The server contained a total of 20.8 million user records (18 GB of data), more than the country’s total population (16.6 million), likely due to the presence of duplicate records and data of deceased citizens.

Ecuador data leak

The analysis of the indexes revealed that the database is composed of data gathered from government sources (most from Ecuadorian government) and data gathered from private databases.

“Individuals in the database are identified by a ten-digit ID code. In some places in the database, that same ten-digit code is referred to as “cedula” and “cedula_ruc”.” continues the post.

“In Ecuador, the term “cédula” or “cédula de identidad” refers to a person’s ten-digit national identification number, similar to a social security number in the US.

The term “RUC” refers to Ecuador’s unique taxpayer registry. The value here may refer to a person’s taxpayer identification number.”

The experts found within the leaked records an entry for WikiLeaks founder Julian Assange that also includes the “cedula.”

Experts also found million of entries for children under the age of 18 that contained names, cedulas, places of birth, gender, home addresses.

The data base was secured on September 11, 2019, after vpnMentor notifies its discovery to the Ecuador CERT (Computer Emergency Response Team) team.

Pierluigi Paganini

(SecurityAffairs – Ecuador, data leak)

The post Data leak exposes sensitive data of all Ecuador ‘citizens appeared first on Security Affairs.

A flaw in LastPass password manager leaks credentials from previous site

A flaw in LastPass password manager leaks credentials from previous site

An expert discovered a flaw in the LastPass password manager that exposes login credentials entered on a site previously visited by a user.

Tavis Ormandy, the popular white-hat hacker at Google Project Zero, has discovered a vulnerability in the LastPass password manager that exposes login credentials entered on a site previously visited by a user.


On September 12, 2019, LastPass has released an update to address the vulnerability with the release of the version 4.33.0.

“Hello, I noticed that you can create a popup without calling do_popupregister() by iframing popupfilltab.html (i.e. via moz-extension, ms-browser-extension, chrome-extension, etc). It’s a valid web_accessible_resource.” reads a security advisory published by Ormandy.

“Because do_popupregister() is never called, ftd_get_frameparenturl() just uses the last cached value in g_popup_url_by_tabid for the current tab. That means via some clickjacking, you can leak the credentials for the previous site logged in for the current tab.”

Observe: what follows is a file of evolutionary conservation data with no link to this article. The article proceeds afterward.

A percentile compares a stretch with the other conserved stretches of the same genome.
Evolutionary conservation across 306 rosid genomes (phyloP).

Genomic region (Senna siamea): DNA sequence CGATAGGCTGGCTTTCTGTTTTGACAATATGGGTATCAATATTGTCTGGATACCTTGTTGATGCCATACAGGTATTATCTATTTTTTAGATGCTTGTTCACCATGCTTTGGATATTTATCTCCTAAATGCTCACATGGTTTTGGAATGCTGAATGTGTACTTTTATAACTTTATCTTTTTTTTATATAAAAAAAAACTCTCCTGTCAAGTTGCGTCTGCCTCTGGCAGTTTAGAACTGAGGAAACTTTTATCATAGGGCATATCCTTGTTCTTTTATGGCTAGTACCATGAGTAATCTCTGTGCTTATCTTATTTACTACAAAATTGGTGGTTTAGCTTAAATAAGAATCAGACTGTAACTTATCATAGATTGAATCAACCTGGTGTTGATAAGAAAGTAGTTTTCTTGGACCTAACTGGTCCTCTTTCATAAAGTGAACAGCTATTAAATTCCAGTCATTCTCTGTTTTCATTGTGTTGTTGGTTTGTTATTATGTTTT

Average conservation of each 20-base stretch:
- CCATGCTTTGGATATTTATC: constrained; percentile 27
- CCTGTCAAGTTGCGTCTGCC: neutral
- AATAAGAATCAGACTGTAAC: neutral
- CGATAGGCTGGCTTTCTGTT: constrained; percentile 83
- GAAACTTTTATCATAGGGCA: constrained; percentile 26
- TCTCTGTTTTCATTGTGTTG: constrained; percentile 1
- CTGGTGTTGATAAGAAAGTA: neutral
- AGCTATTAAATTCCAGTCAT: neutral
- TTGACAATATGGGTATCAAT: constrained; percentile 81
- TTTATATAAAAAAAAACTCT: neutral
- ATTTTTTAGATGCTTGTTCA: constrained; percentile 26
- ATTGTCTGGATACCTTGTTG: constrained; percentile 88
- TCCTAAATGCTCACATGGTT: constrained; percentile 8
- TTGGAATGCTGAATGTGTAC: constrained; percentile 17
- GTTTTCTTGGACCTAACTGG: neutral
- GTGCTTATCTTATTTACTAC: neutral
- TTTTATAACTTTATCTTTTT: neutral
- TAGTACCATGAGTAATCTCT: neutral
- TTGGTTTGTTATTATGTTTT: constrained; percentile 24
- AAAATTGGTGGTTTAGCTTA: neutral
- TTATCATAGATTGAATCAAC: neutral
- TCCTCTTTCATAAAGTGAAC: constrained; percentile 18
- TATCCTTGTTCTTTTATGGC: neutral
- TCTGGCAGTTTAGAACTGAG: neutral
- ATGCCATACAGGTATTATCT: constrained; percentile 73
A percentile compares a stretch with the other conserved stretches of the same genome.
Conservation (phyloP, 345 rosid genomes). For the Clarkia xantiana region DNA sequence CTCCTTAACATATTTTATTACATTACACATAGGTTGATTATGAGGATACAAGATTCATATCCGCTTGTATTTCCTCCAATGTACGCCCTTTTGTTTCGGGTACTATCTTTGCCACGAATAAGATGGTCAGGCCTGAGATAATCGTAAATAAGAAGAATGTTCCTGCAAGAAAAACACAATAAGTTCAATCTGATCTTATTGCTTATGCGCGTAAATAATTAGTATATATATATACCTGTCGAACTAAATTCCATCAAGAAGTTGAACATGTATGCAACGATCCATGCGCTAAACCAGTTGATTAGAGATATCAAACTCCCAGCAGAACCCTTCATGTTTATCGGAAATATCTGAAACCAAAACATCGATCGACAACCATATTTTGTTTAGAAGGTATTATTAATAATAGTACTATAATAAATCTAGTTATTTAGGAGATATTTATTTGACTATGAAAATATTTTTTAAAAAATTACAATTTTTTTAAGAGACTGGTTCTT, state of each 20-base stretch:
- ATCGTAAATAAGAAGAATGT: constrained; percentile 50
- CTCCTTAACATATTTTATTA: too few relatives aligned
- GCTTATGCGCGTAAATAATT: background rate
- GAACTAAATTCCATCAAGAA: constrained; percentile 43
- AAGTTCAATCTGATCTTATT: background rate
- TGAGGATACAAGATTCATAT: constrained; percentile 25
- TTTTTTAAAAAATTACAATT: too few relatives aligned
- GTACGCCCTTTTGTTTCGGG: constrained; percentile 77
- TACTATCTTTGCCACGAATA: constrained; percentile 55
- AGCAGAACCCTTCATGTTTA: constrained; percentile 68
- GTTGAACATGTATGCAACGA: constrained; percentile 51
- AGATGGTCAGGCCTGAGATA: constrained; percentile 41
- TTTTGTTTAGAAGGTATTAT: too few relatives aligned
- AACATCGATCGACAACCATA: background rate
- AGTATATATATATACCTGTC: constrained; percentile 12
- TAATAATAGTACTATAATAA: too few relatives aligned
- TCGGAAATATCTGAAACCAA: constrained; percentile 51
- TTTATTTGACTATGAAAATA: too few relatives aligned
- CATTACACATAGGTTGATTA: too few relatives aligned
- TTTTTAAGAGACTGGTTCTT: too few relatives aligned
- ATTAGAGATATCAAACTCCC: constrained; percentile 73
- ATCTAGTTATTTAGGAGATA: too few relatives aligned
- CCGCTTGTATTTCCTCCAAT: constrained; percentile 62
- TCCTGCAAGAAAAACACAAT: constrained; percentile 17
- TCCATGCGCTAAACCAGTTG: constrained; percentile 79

Ormandy published a step by step procedure to exploit the flaw and display the credentials provided to the previously visited website.

y = document.createElement("iframe");
y.height = 1024;
y.width = "100%";
// or y.src="moz-extension://...";
// or y.src="ms-browser-extension://...";

The expert explained that the bug is easy to exploit and required no other user interaction, the attacker could trick victims into visiting malicious pages to extract the credentials entered on previously-visited sites.

“Ah-ha, I just figured out how to do this google automatically, because compare_tlds(lp_gettld_url(a), lp_gettld_url(t)) succeeds for and, but you can iframe untrusted sites with, so the top url is irrelevant.” continues the expert.

“I think it’s fair to call this “High” severity, even if it won’t work for *all* URLs.”

At the time of writing, there is no news about the exploitation of this bug in attacks in the wild.

LastPass implements an auto-update process for both mobile apps and browser extensions, users that have disabled it for some reason have to perform a manual update.

Pierluigi Paganini

(SecurityAffairs – LastPass, hacking)

The post A flaw in LastPass password manager leaks credentials from previous site appeared first on Security Affairs.

Delaler Leads, a car dealer marketing firm exposed 198 Million records online

Researcher discovered an unsecured database exposed online, belonging to car dealership marketing firm Dealer Leads, containing 198 million records.

The researcher Jeremiah Fowler discovered an unsecured database exposed online that belong to car dealership marketing firm Dealer Leads.

The archive containing 198 million records for a total of 413GB of data containing information of potential car buyers, vehicles, loan and finance inquiries, log data with IP addresses of visitors, and more.

“On August 19th I reported a non-password protected database that contained a massive 413GB of data and a total of 198 million records. The most shocking part was that I had seen this dataset several times in the previous weeks, but was unable to identify the owner.” reports Security Discovery. “I spent several days trying to identify the owner of the database and there was no clear indication in the millions of records.”